Learn about the three processes within program quality management and the underlying elements that drive this role.
- What does quality cost us? If it's cheaper than what we paid for, then we see the value. What if it costs us more? Let's look at how we manage quality within a program, how we define quality and how it is measured. You can say that quality's the value your stakeholders are willing to pay for. Taking into account what the stakeholders require, the program manager needs to plan for meeting quality standards, first in the program definition, and then within the benefits delivery phase, together with the projects.
When the project managers are busy creating their deliverables or their output, the program manager spends a fair amount of time controlling the project output to make sure that the quality holds. There's no quality in the program closure because quality never ends. The program manager needs to make sure that the benefits continue after the program closes. Otherwise, the stakeholders feel that the benefits don't bring the value promised. We plan for quality and make sure it's delivered, long after the program is closed.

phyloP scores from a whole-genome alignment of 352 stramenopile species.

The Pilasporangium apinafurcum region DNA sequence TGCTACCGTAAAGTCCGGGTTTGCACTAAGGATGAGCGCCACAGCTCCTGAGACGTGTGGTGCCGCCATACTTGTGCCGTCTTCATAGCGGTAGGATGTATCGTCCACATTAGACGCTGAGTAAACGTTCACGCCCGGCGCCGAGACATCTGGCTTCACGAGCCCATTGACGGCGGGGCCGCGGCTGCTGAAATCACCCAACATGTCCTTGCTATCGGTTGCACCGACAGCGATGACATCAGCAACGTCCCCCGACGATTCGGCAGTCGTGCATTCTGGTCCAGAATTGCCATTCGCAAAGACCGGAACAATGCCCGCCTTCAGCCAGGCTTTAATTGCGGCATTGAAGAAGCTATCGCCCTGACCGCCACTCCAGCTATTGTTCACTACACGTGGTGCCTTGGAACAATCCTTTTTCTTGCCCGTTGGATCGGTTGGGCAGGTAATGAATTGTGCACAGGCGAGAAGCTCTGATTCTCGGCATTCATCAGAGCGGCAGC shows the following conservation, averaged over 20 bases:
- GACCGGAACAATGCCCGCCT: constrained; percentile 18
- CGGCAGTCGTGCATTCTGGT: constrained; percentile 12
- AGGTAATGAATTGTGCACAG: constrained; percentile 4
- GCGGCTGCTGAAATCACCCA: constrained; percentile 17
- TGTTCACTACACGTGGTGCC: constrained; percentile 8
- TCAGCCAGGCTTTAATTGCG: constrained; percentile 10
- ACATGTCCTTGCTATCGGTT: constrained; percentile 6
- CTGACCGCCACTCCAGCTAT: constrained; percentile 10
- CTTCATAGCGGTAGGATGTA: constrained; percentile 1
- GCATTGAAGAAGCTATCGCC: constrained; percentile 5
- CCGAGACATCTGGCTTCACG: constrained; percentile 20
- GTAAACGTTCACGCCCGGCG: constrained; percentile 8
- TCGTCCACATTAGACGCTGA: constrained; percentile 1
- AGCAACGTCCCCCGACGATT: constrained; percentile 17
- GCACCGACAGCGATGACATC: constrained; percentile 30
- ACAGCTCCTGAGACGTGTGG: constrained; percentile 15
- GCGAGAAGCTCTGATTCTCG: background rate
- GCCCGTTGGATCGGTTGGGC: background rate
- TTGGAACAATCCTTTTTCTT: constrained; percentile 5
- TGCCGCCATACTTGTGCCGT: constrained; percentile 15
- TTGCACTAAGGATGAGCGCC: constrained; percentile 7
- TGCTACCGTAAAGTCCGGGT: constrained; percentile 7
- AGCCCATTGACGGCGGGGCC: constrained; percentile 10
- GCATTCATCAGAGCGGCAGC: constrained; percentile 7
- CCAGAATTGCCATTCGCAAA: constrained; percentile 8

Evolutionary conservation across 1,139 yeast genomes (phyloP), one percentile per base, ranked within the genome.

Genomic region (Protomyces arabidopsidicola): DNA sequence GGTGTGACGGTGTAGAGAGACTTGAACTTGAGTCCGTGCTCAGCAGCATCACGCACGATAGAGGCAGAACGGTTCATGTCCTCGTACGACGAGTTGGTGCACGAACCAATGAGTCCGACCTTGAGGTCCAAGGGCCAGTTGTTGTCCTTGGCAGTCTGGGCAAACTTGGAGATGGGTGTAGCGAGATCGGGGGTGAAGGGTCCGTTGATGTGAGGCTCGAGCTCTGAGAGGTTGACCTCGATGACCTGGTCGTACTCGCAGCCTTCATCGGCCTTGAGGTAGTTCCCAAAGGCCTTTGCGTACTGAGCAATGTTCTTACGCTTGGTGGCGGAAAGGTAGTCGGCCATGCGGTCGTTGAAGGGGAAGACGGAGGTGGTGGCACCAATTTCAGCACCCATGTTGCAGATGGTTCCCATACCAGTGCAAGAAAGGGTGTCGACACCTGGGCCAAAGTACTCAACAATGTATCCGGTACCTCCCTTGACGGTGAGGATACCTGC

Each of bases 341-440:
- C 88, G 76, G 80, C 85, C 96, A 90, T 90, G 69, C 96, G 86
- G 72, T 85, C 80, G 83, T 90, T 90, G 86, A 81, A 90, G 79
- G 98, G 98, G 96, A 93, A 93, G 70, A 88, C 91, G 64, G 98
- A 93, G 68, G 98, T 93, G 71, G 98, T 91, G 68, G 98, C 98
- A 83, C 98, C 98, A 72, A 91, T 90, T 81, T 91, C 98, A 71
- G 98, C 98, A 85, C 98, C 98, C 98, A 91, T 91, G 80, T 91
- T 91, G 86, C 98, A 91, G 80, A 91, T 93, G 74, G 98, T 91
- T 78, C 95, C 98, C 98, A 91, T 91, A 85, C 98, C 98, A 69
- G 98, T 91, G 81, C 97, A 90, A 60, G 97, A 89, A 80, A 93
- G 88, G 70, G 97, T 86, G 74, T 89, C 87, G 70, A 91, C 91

That's program quality management.
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- What is program management?
- Who are program managers?
- Program versus project
- Program life-cycle phases
- Aligning programs to an organization's strategies
- Analyzing needs and planning programs
- Delivering and sustaining benefits from programs
- Working with program stakeholders
- Supporting program governance activities
- Managing program finances and resources
- Scheduling programs
- Managing program scope and quality